Lao Jiang gets to the railroad tracks just after dinner every evening and props up his tiny stool. There he sits and smokes and sometimes plays cards until "the big wind" passes.
By the time the old freight train rambles by about 9:30 p.m., most of Lao Jiang's neighbors have joined him along the tracks to enjoy the small breeze stirred by the moving cars.
"You know, when the train goes whoosh," said Lao Jiang, "there's no place in Peking so cool."
That is an arguable point in muggy Peking today, where the hottest summer in 26 years presents the stoic sort here with a new chal- Letter From China lenge. As they do to most survival tests in this difficult city, Peking residents respond with begrudging inventiveness that turns on as automatically as central air conditioning.
"The Chinese know how to suffer better than anyone in the world," mused a Peking school teacher.
The steady diet of 95-degree days has caused a good deal of misery for the city's 9 million people. Electric fans are rare. Air conditioners are almost unheard of even among the elite. The most common cooling device is a popsicle.
The heat has provided a novel solution to the city's terrible housing crunch. Nobody lives indoors these days. The stuffy cement bungalows and apartment cubicles are unbearable for all but the popular Chinese cactus plants.
Now there is a sidewalk crunch. Some of the busiest pedestrian lanes are almost impassable, clogged by refugees of the heat. This is especially true at night when families move their entire bedrooms onto the sidewalks -- cots, nightstands and even alarm clocks.
By 10 p.m. Peking looks like a giant campsite. There are bodies lying everywhere. On patches of grass separating a highway. On bicycle carts. On the cool stone steps of public buildings. On construction materials piled high enough to benefit from a breeze.
The brutal daytime heat calls for greater ingenuity. With the large number of jobless, idle students and retirees looking for relief, the search for a good crossbreeze can get competitive. The old Front Gate of the city has been booked solid for weeks. In the narrow passageway of the 600-year-old portal, about 50 people enjoy the cool currents wafting through the open-ended structure.
Li Jing has not missed a day there for six weeks, arriving at 8 a.m. each morning with a folded piece of cardboard to sit on and a few fried pancakes to eat. She returns home in time for dinner and and an open-air sleep.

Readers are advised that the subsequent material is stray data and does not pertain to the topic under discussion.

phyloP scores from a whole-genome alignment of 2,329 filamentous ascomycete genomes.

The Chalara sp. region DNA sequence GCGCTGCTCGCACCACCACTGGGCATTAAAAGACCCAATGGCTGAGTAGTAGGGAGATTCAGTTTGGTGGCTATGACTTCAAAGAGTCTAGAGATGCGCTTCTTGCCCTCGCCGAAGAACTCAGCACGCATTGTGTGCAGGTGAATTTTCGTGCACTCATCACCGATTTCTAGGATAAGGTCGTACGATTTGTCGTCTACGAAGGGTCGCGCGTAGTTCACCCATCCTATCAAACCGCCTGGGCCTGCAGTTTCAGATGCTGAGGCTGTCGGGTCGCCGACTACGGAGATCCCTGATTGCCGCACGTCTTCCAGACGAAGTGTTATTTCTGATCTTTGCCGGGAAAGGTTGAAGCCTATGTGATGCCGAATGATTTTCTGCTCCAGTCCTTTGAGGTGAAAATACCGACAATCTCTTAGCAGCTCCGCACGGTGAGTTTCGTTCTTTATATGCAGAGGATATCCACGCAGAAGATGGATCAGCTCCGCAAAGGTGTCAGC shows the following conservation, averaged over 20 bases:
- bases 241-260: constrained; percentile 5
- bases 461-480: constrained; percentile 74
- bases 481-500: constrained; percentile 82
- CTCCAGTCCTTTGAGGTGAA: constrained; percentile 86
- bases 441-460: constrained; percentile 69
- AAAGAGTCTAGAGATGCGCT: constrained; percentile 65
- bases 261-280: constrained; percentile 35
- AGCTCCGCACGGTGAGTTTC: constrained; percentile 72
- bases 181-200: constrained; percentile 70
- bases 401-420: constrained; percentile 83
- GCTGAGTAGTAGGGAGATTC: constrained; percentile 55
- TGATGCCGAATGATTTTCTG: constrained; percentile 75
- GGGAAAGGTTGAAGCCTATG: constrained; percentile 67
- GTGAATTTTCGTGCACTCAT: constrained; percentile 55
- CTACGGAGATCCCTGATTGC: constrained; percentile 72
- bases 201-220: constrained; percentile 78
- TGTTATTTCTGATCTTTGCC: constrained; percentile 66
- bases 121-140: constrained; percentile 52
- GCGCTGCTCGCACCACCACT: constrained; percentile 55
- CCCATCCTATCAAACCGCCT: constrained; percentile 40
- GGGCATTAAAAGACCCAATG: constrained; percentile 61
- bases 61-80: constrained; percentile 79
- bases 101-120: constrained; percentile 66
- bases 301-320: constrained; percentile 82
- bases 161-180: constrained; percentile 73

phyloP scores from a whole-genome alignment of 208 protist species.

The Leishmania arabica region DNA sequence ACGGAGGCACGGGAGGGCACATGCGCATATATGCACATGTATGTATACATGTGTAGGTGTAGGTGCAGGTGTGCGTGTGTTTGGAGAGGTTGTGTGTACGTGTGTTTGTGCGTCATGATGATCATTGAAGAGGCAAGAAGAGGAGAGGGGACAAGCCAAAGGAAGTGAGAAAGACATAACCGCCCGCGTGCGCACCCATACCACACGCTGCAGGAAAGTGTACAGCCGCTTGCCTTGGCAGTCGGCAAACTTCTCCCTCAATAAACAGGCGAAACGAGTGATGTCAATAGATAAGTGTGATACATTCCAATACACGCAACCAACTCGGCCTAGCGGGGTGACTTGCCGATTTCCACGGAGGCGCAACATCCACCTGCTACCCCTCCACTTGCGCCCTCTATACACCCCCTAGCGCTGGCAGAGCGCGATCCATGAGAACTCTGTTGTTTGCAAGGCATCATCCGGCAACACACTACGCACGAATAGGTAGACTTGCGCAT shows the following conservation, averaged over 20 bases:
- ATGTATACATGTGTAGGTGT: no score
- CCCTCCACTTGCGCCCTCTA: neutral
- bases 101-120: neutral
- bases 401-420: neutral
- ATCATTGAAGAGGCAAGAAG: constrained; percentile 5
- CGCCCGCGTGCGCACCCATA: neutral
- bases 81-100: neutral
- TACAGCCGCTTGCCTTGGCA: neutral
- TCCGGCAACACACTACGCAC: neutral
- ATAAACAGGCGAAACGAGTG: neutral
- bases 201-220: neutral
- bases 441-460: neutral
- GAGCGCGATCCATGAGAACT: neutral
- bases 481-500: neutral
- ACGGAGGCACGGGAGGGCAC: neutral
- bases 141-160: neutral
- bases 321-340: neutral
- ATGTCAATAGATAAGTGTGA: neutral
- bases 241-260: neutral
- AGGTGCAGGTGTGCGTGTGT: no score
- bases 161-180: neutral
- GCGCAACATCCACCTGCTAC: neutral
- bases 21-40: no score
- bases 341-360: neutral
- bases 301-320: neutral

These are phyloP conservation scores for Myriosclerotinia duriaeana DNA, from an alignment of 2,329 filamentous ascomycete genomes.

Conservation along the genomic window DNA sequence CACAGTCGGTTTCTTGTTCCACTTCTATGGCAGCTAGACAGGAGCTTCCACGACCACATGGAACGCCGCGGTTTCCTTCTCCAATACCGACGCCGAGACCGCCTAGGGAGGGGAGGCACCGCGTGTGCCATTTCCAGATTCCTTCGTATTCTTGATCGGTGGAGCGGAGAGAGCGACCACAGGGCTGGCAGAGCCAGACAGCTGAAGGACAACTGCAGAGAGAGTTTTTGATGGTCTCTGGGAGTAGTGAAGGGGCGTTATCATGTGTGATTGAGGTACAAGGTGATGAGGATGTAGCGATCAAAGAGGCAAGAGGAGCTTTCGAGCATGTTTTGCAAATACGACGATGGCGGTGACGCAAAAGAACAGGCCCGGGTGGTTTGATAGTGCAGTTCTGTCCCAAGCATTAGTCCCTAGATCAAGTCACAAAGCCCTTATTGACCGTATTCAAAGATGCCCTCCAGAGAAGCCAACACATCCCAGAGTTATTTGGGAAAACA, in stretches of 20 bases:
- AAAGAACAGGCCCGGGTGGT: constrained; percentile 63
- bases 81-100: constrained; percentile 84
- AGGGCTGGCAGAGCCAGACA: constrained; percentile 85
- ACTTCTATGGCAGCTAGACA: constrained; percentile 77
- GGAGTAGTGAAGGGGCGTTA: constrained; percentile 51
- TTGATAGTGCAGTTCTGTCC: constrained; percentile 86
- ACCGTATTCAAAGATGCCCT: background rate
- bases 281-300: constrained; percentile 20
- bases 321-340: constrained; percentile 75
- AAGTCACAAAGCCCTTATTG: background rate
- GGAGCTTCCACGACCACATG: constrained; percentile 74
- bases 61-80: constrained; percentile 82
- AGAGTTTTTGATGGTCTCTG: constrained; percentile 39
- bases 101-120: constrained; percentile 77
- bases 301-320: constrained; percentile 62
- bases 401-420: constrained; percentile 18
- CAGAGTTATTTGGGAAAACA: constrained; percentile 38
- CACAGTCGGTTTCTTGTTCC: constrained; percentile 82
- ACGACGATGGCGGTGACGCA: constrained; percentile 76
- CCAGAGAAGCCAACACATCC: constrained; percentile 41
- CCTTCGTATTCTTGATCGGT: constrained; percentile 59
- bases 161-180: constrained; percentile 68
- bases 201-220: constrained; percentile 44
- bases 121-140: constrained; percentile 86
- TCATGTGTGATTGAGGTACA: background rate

"It's nice to have a place to come to," said Li, 30. "You have to get here early to put down your mat or somebody else will take your spot. I've been in the same place against the wall since the real hot weather began. I know everybody's first name by now."
The little society of Front Gate looks like a street in Dickens' London. The dark, 20-yard-long tunnel is home for old men huddled over card games and mothers nursing babies. Fist fights break the monotony from time to time. Housewives nap with their children. Lunchtime produces the smell of garlic and greasy fried dough.
"Would you like to listen to my theory on the society of the universe and the commission of the earth?" asked a frustrated soapbox politician. "Nobody will listen to me in here anymore."
With most of its trees uprooted by highway construction, Peking lacks the graceful shade of many cities. That makes almost any overhanging object a good place to escape the sun.
Little communities have sprung up under the bridges of Peking's beltway, which have become favored places cooled by the wind of passing traffic. Workers curl up on the cement embankment for a nap and women push their baby carriages.
The Chaoyang Bridge is a small haven for Du Shiwei, 68, a retired tin worker and inveterate card player. A Buddha-like figure with shaved pate, he sits in his plastic lawn chair every afternoon, towel wrapped around his neck, playing a game with his cronies called "Getting to the Upper Stream."
Never looking up from his hand of cards, he draws water from a small canteen tied to the arm of his lawn chair. "This is my only amusement," he said.
Despite the relentless heat, residents of Peking shun summer clothing like shorts that makes life bearable in other hot climates. There seems to be no common reason for this, although many say the briefs are "impolite." Nevertheless a compromise prevails. Chinese men and women roll up their trousers to the knee much like Westerners turn back the cuffs of long-sleeve shirts.
Change may be on the way, however. An authoritative Peking newspaper published the suggestions of a sports official who advocated wearing shorts as a way to "improve circulation of the blood" among other things.